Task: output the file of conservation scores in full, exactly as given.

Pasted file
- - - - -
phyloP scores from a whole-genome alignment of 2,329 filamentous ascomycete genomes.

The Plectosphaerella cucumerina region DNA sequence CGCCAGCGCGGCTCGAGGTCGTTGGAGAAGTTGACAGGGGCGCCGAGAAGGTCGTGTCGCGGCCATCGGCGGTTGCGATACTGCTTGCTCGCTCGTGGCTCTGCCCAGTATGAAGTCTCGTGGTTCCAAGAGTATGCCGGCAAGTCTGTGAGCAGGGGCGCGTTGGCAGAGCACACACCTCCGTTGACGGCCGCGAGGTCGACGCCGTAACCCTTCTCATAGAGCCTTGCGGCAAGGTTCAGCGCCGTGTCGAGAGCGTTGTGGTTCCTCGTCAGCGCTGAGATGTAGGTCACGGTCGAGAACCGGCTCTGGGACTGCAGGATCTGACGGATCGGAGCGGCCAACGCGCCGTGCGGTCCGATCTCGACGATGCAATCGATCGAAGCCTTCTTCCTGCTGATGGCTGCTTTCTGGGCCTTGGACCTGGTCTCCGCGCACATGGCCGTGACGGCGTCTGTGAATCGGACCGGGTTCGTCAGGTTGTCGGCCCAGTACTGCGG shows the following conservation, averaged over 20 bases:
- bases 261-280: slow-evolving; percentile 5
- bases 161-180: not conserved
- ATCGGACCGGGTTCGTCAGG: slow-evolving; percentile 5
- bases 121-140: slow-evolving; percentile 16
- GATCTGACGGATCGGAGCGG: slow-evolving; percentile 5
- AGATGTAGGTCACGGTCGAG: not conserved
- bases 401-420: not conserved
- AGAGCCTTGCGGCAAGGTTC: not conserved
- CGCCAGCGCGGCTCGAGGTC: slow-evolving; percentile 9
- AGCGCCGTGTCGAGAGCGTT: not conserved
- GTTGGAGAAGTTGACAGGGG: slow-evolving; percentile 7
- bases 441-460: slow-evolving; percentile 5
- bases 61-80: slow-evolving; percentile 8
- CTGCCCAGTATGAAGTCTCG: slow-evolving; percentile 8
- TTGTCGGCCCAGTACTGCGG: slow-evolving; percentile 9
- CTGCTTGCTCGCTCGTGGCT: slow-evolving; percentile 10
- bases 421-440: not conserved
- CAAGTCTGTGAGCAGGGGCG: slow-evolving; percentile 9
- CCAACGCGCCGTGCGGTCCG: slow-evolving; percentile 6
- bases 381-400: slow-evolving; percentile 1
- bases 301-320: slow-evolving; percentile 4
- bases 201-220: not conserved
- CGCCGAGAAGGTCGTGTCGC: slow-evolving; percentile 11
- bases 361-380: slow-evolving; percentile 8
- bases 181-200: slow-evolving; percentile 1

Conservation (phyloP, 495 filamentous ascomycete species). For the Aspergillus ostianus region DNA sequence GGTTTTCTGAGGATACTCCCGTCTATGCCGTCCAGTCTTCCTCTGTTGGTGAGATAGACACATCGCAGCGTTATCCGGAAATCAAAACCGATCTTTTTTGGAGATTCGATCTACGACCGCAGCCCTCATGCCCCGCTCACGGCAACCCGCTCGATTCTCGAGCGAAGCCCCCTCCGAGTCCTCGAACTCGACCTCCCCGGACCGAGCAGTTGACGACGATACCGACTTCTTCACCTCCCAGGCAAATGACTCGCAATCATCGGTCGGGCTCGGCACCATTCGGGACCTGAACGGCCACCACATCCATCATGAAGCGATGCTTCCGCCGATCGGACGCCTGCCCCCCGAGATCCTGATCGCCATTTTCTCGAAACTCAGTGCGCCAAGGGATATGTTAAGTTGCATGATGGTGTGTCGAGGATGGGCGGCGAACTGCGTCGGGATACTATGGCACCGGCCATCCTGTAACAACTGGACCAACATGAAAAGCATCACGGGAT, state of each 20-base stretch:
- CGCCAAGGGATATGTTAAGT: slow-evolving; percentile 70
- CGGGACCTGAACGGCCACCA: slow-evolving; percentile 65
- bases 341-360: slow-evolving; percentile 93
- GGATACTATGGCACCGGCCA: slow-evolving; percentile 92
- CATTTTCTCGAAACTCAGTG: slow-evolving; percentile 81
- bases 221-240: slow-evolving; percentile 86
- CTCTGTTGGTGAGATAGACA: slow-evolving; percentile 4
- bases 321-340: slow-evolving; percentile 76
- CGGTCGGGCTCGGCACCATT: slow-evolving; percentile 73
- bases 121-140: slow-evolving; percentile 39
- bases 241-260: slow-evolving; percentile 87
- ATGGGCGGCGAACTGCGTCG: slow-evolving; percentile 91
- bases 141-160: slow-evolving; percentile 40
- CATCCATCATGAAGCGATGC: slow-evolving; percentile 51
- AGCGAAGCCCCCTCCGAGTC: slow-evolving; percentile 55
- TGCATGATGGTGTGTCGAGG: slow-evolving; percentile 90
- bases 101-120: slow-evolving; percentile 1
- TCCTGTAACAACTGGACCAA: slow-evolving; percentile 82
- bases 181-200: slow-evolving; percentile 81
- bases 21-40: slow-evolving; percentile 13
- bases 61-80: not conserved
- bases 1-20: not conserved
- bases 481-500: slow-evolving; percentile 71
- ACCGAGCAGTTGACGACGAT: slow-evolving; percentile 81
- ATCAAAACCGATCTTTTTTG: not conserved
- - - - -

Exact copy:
phyloP scores from a whole-genome alignment of 2,329 filamentous ascomycete genomes.

The Plectosphaerella cucumerina region DNA sequence CGCCAGCGCGGCTCGAGGTCGTTGGAGAAGTTGACAGGGGCGCCGAGAAGGTCGTGTCGCGGCCATCGGCGGTTGCGATACTGCTTGCTCGCTCGTGGCTCTGCCCAGTATGAAGTCTCGTGGTTCCAAGAGTATGCCGGCAAGTCTGTGAGCAGGGGCGCGTTGGCAGAGCACACACCTCCGTTGACGGCCGCGAGGTCGACGCCGTAACCCTTCTCATAGAGCCTTGCGGCAAGGTTCAGCGCCGTGTCGAGAGCGTTGTGGTTCCTCGTCAGCGCTGAGATGTAGGTCACGGTCGAGAACCGGCTCTGGGACTGCAGGATCTGACGGATCGGAGCGGCCAACGCGCCGTGCGGTCCGATCTCGACGATGCAATCGATCGAAGCCTTCTTCCTGCTGATGGCTGCTTTCTGGGCCTTGGACCTGGTCTCCGCGCACATGGCCGTGACGGCGTCTGTGAATCGGACCGGGTTCGTCAGGTTGTCGGCCCAGTACTGCGG shows the following conservation, averaged over 20 bases:
- bases 261-280: slow-evolving; percentile 5
- bases 161-180: not conserved
- ATCGGACCGGGTTCGTCAGG: slow-evolving; percentile 5
- bases 121-140: slow-evolving; percentile 16
- GATCTGACGGATCGGAGCGG: slow-evolving; percentile 5
- AGATGTAGGTCACGGTCGAG: not conserved
- bases 401-420: not conserved
- AGAGCCTTGCGGCAAGGTTC: not conserved
- CGCCAGCGCGGCTCGAGGTC: slow-evolving; percentile 9
- AGCGCCGTGTCGAGAGCGTT: not conserved
- GTTGGAGAAGTTGACAGGGG: slow-evolving; percentile 7
- bases 441-460: slow-evolving; percentile 5
- bases 61-80: slow-evolving; percentile 8
- CTGCCCAGTATGAAGTCTCG: slow-evolving; percentile 8
- TTGTCGGCCCAGTACTGCGG: slow-evolving; percentile 9
- CTGCTTGCTCGCTCGTGGCT: slow-evolving; percentile 10
- bases 421-440: not conserved
- CAAGTCTGTGAGCAGGGGCG: slow-evolving; percentile 9
- CCAACGCGCCGTGCGGTCCG: slow-evolving; percentile 6
- bases 381-400: slow-evolving; percentile 1
- bases 301-320: slow-evolving; percentile 4
- bases 201-220: not conserved
- CGCCGAGAAGGTCGTGTCGC: slow-evolving; percentile 11
- bases 361-380: slow-evolving; percentile 8
- bases 181-200: slow-evolving; percentile 1

Conservation (phyloP, 495 filamentous ascomycete species). For the Aspergillus ostianus region DNA sequence GGTTTTCTGAGGATACTCCCGTCTATGCCGTCCAGTCTTCCTCTGTTGGTGAGATAGACACATCGCAGCGTTATCCGGAAATCAAAACCGATCTTTTTTGGAGATTCGATCTACGACCGCAGCCCTCATGCCCCGCTCACGGCAACCCGCTCGATTCTCGAGCGAAGCCCCCTCCGAGTCCTCGAACTCGACCTCCCCGGACCGAGCAGTTGACGACGATACCGACTTCTTCACCTCCCAGGCAAATGACTCGCAATCATCGGTCGGGCTCGGCACCATTCGGGACCTGAACGGCCACCACATCCATCATGAAGCGATGCTTCCGCCGATCGGACGCCTGCCCCCCGAGATCCTGATCGCCATTTTCTCGAAACTCAGTGCGCCAAGGGATATGTTAAGTTGCATGATGGTGTGTCGAGGATGGGCGGCGAACTGCGTCGGGATACTATGGCACCGGCCATCCTGTAACAACTGGACCAACATGAAAAGCATCACGGGAT, state of each 20-base stretch:
- CGCCAAGGGATATGTTAAGT: slow-evolving; percentile 70
- CGGGACCTGAACGGCCACCA: slow-evolving; percentile 65
- bases 341-360: slow-evolving; percentile 93
- GGATACTATGGCACCGGCCA: slow-evolving; percentile 92
- CATTTTCTCGAAACTCAGTG: slow-evolving; percentile 81
- bases 221-240: slow-evolving; percentile 86
- CTCTGTTGGTGAGATAGACA: slow-evolving; percentile 4
- bases 321-340: slow-evolving; percentile 76
- CGGTCGGGCTCGGCACCATT: slow-evolving; percentile 73
- bases 121-140: slow-evolving; percentile 39
- bases 241-260: slow-evolving; percentile 87
- ATGGGCGGCGAACTGCGTCG: slow-evolving; percentile 91
- bases 141-160: slow-evolving; percentile 40
- CATCCATCATGAAGCGATGC: slow-evolving; percentile 51
- AGCGAAGCCCCCTCCGAGTC: slow-evolving; percentile 55
- TGCATGATGGTGTGTCGAGG: slow-evolving; percentile 90
- bases 101-120: slow-evolving; percentile 1
- TCCTGTAACAACTGGACCAA: slow-evolving; percentile 82
- bases 181-200: slow-evolving; percentile 81
- bases 21-40: slow-evolving; percentile 13
- bases 61-80: not conserved
- bases 1-20: not conserved
- bases 481-500: slow-evolving; percentile 71
- ACCGAGCAGTTGACGACGAT: slow-evolving; percentile 81
- ATCAAAACCGATCTTTTTTG: not conserved